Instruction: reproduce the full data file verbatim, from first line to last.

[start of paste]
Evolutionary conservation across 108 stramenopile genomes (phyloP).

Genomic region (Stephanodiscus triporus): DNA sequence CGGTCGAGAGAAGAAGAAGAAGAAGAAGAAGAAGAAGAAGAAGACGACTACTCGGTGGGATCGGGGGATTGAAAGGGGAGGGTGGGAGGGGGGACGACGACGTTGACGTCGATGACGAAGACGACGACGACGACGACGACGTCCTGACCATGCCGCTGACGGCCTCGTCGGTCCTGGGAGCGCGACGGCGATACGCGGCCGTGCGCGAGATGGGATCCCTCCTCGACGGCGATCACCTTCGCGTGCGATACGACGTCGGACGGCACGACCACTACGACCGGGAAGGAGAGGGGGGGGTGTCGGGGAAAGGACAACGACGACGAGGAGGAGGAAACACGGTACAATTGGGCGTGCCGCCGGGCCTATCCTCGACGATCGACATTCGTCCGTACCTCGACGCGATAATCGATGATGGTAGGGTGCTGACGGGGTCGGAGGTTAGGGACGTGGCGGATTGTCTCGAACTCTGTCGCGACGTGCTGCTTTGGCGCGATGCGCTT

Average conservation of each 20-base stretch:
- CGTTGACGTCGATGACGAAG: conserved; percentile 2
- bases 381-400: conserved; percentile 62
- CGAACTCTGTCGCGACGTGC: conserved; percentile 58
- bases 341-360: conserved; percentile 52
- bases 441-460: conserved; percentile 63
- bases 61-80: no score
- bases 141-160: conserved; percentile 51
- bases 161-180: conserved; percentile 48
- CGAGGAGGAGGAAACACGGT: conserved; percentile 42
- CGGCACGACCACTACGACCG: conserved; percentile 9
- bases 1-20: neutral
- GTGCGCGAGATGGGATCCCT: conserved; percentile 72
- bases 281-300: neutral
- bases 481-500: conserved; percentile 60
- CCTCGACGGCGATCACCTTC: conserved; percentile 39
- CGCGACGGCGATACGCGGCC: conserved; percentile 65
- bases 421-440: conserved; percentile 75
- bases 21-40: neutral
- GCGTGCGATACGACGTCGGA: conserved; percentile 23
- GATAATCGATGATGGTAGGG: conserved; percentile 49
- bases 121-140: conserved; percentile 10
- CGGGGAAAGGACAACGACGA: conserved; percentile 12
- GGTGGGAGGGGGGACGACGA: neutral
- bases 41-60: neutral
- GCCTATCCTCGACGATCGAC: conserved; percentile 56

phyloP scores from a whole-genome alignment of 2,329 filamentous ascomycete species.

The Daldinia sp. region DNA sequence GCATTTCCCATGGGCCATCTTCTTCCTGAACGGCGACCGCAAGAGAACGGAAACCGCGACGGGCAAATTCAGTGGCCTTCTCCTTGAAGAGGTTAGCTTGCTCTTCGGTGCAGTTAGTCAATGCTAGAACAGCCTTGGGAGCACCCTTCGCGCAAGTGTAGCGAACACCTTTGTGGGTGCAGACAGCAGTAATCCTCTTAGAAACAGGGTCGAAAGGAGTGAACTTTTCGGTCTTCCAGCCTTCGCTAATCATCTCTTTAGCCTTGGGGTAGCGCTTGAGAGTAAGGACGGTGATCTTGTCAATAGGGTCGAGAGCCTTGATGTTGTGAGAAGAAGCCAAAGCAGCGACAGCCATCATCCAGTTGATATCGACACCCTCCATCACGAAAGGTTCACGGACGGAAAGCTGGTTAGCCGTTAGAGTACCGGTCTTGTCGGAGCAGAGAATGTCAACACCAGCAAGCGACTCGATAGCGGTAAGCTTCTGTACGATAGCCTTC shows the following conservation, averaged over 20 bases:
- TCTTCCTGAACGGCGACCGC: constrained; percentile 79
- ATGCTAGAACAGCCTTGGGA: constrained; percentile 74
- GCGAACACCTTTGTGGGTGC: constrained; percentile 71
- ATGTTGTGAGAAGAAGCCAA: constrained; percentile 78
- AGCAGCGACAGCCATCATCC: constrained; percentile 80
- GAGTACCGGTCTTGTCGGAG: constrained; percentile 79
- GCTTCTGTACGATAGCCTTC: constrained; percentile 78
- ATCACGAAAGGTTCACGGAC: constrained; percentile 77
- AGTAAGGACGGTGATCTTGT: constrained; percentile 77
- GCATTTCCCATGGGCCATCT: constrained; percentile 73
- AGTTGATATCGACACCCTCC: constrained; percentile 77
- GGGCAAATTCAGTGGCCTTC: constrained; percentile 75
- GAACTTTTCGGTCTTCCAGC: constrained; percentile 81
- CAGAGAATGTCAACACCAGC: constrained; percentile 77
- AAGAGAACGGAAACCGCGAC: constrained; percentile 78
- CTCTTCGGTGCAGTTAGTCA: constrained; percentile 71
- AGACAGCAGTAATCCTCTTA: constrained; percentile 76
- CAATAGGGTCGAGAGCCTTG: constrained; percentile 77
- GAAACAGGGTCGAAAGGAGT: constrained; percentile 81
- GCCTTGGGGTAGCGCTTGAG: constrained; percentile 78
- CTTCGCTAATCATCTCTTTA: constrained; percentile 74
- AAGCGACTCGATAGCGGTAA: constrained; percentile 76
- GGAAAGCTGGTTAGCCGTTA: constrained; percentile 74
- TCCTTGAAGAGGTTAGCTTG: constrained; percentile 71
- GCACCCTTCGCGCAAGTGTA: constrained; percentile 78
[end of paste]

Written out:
Evolutionary conservation across 108 stramenopile genomes (phyloP).

Genomic region (Stephanodiscus triporus): DNA sequence CGGTCGAGAGAAGAAGAAGAAGAAGAAGAAGAAGAAGAAGAAGACGACTACTCGGTGGGATCGGGGGATTGAAAGGGGAGGGTGGGAGGGGGGACGACGACGTTGACGTCGATGACGAAGACGACGACGACGACGACGACGTCCTGACCATGCCGCTGACGGCCTCGTCGGTCCTGGGAGCGCGACGGCGATACGCGGCCGTGCGCGAGATGGGATCCCTCCTCGACGGCGATCACCTTCGCGTGCGATACGACGTCGGACGGCACGACCACTACGACCGGGAAGGAGAGGGGGGGGTGTCGGGGAAAGGACAACGACGACGAGGAGGAGGAAACACGGTACAATTGGGCGTGCCGCCGGGCCTATCCTCGACGATCGACATTCGTCCGTACCTCGACGCGATAATCGATGATGGTAGGGTGCTGACGGGGTCGGAGGTTAGGGACGTGGCGGATTGTCTCGAACTCTGTCGCGACGTGCTGCTTTGGCGCGATGCGCTT

Average conservation of each 20-base stretch:
- CGTTGACGTCGATGACGAAG: conserved; percentile 2
- bases 381-400: conserved; percentile 62
- CGAACTCTGTCGCGACGTGC: conserved; percentile 58
- bases 341-360: conserved; percentile 52
- bases 441-460: conserved; percentile 63
- bases 61-80: no score
- bases 141-160: conserved; percentile 51
- bases 161-180: conserved; percentile 48
- CGAGGAGGAGGAAACACGGT: conserved; percentile 42
- CGGCACGACCACTACGACCG: conserved; percentile 9
- bases 1-20: neutral
- GTGCGCGAGATGGGATCCCT: conserved; percentile 72
- bases 281-300: neutral
- bases 481-500: conserved; percentile 60
- CCTCGACGGCGATCACCTTC: conserved; percentile 39
- CGCGACGGCGATACGCGGCC: conserved; percentile 65
- bases 421-440: conserved; percentile 75
- bases 21-40: neutral
- GCGTGCGATACGACGTCGGA: conserved; percentile 23
- GATAATCGATGATGGTAGGG: conserved; percentile 49
- bases 121-140: conserved; percentile 10
- CGGGGAAAGGACAACGACGA: conserved; percentile 12
- GGTGGGAGGGGGGACGACGA: neutral
- bases 41-60: neutral
- GCCTATCCTCGACGATCGAC: conserved; percentile 56

phyloP scores from a whole-genome alignment of 2,329 filamentous ascomycete species.

The Daldinia sp. region DNA sequence GCATTTCCCATGGGCCATCTTCTTCCTGAACGGCGACCGCAAGAGAACGGAAACCGCGACGGGCAAATTCAGTGGCCTTCTCCTTGAAGAGGTTAGCTTGCTCTTCGGTGCAGTTAGTCAATGCTAGAACAGCCTTGGGAGCACCCTTCGCGCAAGTGTAGCGAACACCTTTGTGGGTGCAGACAGCAGTAATCCTCTTAGAAACAGGGTCGAAAGGAGTGAACTTTTCGGTCTTCCAGCCTTCGCTAATCATCTCTTTAGCCTTGGGGTAGCGCTTGAGAGTAAGGACGGTGATCTTGTCAATAGGGTCGAGAGCCTTGATGTTGTGAGAAGAAGCCAAAGCAGCGACAGCCATCATCCAGTTGATATCGACACCCTCCATCACGAAAGGTTCACGGACGGAAAGCTGGTTAGCCGTTAGAGTACCGGTCTTGTCGGAGCAGAGAATGTCAACACCAGCAAGCGACTCGATAGCGGTAAGCTTCTGTACGATAGCCTTC shows the following conservation, averaged over 20 bases:
- TCTTCCTGAACGGCGACCGC: constrained; percentile 79
- ATGCTAGAACAGCCTTGGGA: constrained; percentile 74
- GCGAACACCTTTGTGGGTGC: constrained; percentile 71
- ATGTTGTGAGAAGAAGCCAA: constrained; percentile 78
- AGCAGCGACAGCCATCATCC: constrained; percentile 80
- GAGTACCGGTCTTGTCGGAG: constrained; percentile 79
- GCTTCTGTACGATAGCCTTC: constrained; percentile 78
- ATCACGAAAGGTTCACGGAC: constrained; percentile 77
- AGTAAGGACGGTGATCTTGT: constrained; percentile 77
- GCATTTCCCATGGGCCATCT: constrained; percentile 73
- AGTTGATATCGACACCCTCC: constrained; percentile 77
- GGGCAAATTCAGTGGCCTTC: constrained; percentile 75
- GAACTTTTCGGTCTTCCAGC: constrained; percentile 81
- CAGAGAATGTCAACACCAGC: constrained; percentile 77
- AAGAGAACGGAAACCGCGAC: constrained; percentile 78
- CTCTTCGGTGCAGTTAGTCA: constrained; percentile 71
- AGACAGCAGTAATCCTCTTA: constrained; percentile 76
- CAATAGGGTCGAGAGCCTTG: constrained; percentile 77
- GAAACAGGGTCGAAAGGAGT: constrained; percentile 81
- GCCTTGGGGTAGCGCTTGAG: constrained; percentile 78
- CTTCGCTAATCATCTCTTTA: constrained; percentile 74
- AAGCGACTCGATAGCGGTAA: constrained; percentile 76
- GGAAAGCTGGTTAGCCGTTA: constrained; percentile 74
- TCCTTGAAGAGGTTAGCTTG: constrained; percentile 71
- GCACCCTTCGCGCAAGTGTA: constrained; percentile 78